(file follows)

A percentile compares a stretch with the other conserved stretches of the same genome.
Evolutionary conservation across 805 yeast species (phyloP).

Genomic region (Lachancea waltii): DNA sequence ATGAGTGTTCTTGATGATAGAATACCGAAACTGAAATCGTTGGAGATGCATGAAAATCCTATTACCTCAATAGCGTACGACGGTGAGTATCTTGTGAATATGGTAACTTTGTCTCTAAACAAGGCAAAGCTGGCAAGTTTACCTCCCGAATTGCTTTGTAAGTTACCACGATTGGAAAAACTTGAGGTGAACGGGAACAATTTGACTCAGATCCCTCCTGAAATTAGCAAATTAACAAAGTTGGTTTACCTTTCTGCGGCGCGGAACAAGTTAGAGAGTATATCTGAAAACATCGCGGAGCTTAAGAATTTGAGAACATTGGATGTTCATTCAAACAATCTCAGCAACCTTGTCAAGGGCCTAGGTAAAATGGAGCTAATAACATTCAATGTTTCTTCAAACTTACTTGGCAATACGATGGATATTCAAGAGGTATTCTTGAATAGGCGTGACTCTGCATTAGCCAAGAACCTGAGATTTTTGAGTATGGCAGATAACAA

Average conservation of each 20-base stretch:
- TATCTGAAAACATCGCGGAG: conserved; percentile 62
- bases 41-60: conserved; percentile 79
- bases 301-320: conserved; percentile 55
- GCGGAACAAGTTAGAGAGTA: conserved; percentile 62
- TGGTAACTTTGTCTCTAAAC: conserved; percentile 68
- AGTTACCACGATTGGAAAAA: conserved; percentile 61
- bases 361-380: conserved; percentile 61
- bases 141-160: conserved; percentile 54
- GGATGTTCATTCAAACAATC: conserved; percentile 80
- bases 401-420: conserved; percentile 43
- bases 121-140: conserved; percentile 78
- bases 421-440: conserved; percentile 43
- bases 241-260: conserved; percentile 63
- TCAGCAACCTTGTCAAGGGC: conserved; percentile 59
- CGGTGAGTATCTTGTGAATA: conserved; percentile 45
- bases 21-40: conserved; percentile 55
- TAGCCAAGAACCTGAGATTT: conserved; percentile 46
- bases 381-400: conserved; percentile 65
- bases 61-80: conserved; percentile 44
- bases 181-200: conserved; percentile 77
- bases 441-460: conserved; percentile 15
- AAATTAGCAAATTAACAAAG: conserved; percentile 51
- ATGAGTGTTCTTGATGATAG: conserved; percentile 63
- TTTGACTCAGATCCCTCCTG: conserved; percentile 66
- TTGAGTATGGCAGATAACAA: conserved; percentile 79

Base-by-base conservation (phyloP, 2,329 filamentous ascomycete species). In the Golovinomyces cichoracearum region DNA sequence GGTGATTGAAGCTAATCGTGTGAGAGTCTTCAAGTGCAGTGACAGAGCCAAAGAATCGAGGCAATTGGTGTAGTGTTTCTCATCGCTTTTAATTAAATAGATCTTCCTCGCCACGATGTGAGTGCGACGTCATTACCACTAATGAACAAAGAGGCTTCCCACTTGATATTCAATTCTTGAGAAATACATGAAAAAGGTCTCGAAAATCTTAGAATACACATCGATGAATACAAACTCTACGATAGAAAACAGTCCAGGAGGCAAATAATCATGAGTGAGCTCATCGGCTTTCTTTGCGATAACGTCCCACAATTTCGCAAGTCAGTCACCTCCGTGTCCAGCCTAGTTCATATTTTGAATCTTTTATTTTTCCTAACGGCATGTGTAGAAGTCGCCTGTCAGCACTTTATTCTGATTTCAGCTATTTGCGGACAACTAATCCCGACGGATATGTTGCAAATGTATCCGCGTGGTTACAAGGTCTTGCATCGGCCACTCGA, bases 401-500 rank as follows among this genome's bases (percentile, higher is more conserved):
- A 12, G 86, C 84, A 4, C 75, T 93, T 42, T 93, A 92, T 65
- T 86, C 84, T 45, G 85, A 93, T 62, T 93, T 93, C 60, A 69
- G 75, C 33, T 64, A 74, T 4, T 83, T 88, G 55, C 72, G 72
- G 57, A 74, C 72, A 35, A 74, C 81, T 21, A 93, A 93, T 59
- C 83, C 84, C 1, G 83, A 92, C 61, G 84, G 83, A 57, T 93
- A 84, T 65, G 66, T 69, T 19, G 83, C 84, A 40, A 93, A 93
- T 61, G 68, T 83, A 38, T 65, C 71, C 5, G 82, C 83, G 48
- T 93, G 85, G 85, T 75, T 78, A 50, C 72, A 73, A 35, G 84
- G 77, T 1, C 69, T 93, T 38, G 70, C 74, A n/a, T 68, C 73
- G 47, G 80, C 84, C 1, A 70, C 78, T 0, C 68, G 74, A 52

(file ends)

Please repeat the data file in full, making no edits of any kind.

A percentile compares a stretch with the other conserved stretches of the same genome.
Evolutionary conservation across 805 yeast species (phyloP).

Genomic region (Lachancea waltii): DNA sequence ATGAGTGTTCTTGATGATAGAATACCGAAACTGAAATCGTTGGAGATGCATGAAAATCCTATTACCTCAATAGCGTACGACGGTGAGTATCTTGTGAATATGGTAACTTTGTCTCTAAACAAGGCAAAGCTGGCAAGTTTACCTCCCGAATTGCTTTGTAAGTTACCACGATTGGAAAAACTTGAGGTGAACGGGAACAATTTGACTCAGATCCCTCCTGAAATTAGCAAATTAACAAAGTTGGTTTACCTTTCTGCGGCGCGGAACAAGTTAGAGAGTATATCTGAAAACATCGCGGAGCTTAAGAATTTGAGAACATTGGATGTTCATTCAAACAATCTCAGCAACCTTGTCAAGGGCCTAGGTAAAATGGAGCTAATAACATTCAATGTTTCTTCAAACTTACTTGGCAATACGATGGATATTCAAGAGGTATTCTTGAATAGGCGTGACTCTGCATTAGCCAAGAACCTGAGATTTTTGAGTATGGCAGATAACAA

Average conservation of each 20-base stretch:
- TATCTGAAAACATCGCGGAG: conserved; percentile 62
- bases 41-60: conserved; percentile 79
- bases 301-320: conserved; percentile 55
- GCGGAACAAGTTAGAGAGTA: conserved; percentile 62
- TGGTAACTTTGTCTCTAAAC: conserved; percentile 68
- AGTTACCACGATTGGAAAAA: conserved; percentile 61
- bases 361-380: conserved; percentile 61
- bases 141-160: conserved; percentile 54
- GGATGTTCATTCAAACAATC: conserved; percentile 80
- bases 401-420: conserved; percentile 43
- bases 121-140: conserved; percentile 78
- bases 421-440: conserved; percentile 43
- bases 241-260: conserved; percentile 63
- TCAGCAACCTTGTCAAGGGC: conserved; percentile 59
- CGGTGAGTATCTTGTGAATA: conserved; percentile 45
- bases 21-40: conserved; percentile 55
- TAGCCAAGAACCTGAGATTT: conserved; percentile 46
- bases 381-400: conserved; percentile 65
- bases 61-80: conserved; percentile 44
- bases 181-200: conserved; percentile 77
- bases 441-460: conserved; percentile 15
- AAATTAGCAAATTAACAAAG: conserved; percentile 51
- ATGAGTGTTCTTGATGATAG: conserved; percentile 63
- TTTGACTCAGATCCCTCCTG: conserved; percentile 66
- TTGAGTATGGCAGATAACAA: conserved; percentile 79

Base-by-base conservation (phyloP, 2,329 filamentous ascomycete species). In the Golovinomyces cichoracearum region DNA sequence GGTGATTGAAGCTAATCGTGTGAGAGTCTTCAAGTGCAGTGACAGAGCCAAAGAATCGAGGCAATTGGTGTAGTGTTTCTCATCGCTTTTAATTAAATAGATCTTCCTCGCCACGATGTGAGTGCGACGTCATTACCACTAATGAACAAAGAGGCTTCCCACTTGATATTCAATTCTTGAGAAATACATGAAAAAGGTCTCGAAAATCTTAGAATACACATCGATGAATACAAACTCTACGATAGAAAACAGTCCAGGAGGCAAATAATCATGAGTGAGCTCATCGGCTTTCTTTGCGATAACGTCCCACAATTTCGCAAGTCAGTCACCTCCGTGTCCAGCCTAGTTCATATTTTGAATCTTTTATTTTTCCTAACGGCATGTGTAGAAGTCGCCTGTCAGCACTTTATTCTGATTTCAGCTATTTGCGGACAACTAATCCCGACGGATATGTTGCAAATGTATCCGCGTGGTTACAAGGTCTTGCATCGGCCACTCGA, bases 401-500 rank as follows among this genome's bases (percentile, higher is more conserved):
- A 12, G 86, C 84, A 4, C 75, T 93, T 42, T 93, A 92, T 65
- T 86, C 84, T 45, G 85, A 93, T 62, T 93, T 93, C 60, A 69
- G 75, C 33, T 64, A 74, T 4, T 83, T 88, G 55, C 72, G 72
- G 57, A 74, C 72, A 35, A 74, C 81, T 21, A 93, A 93, T 59
- C 83, C 84, C 1, G 83, A 92, C 61, G 84, G 83, A 57, T 93
- A 84, T 65, G 66, T 69, T 19, G 83, C 84, A 40, A 93, A 93
- T 61, G 68, T 83, A 38, T 65, C 71, C 5, G 82, C 83, G 48
- T 93, G 85, G 85, T 75, T 78, A 50, C 72, A 73, A 35, G 84
- G 77, T 1, C 69, T 93, T 38, G 70, C 74, A n/a, T 68, C 73
- G 47, G 80, C 84, C 1, A 70, C 78, T 0, C 68, G 74, A 52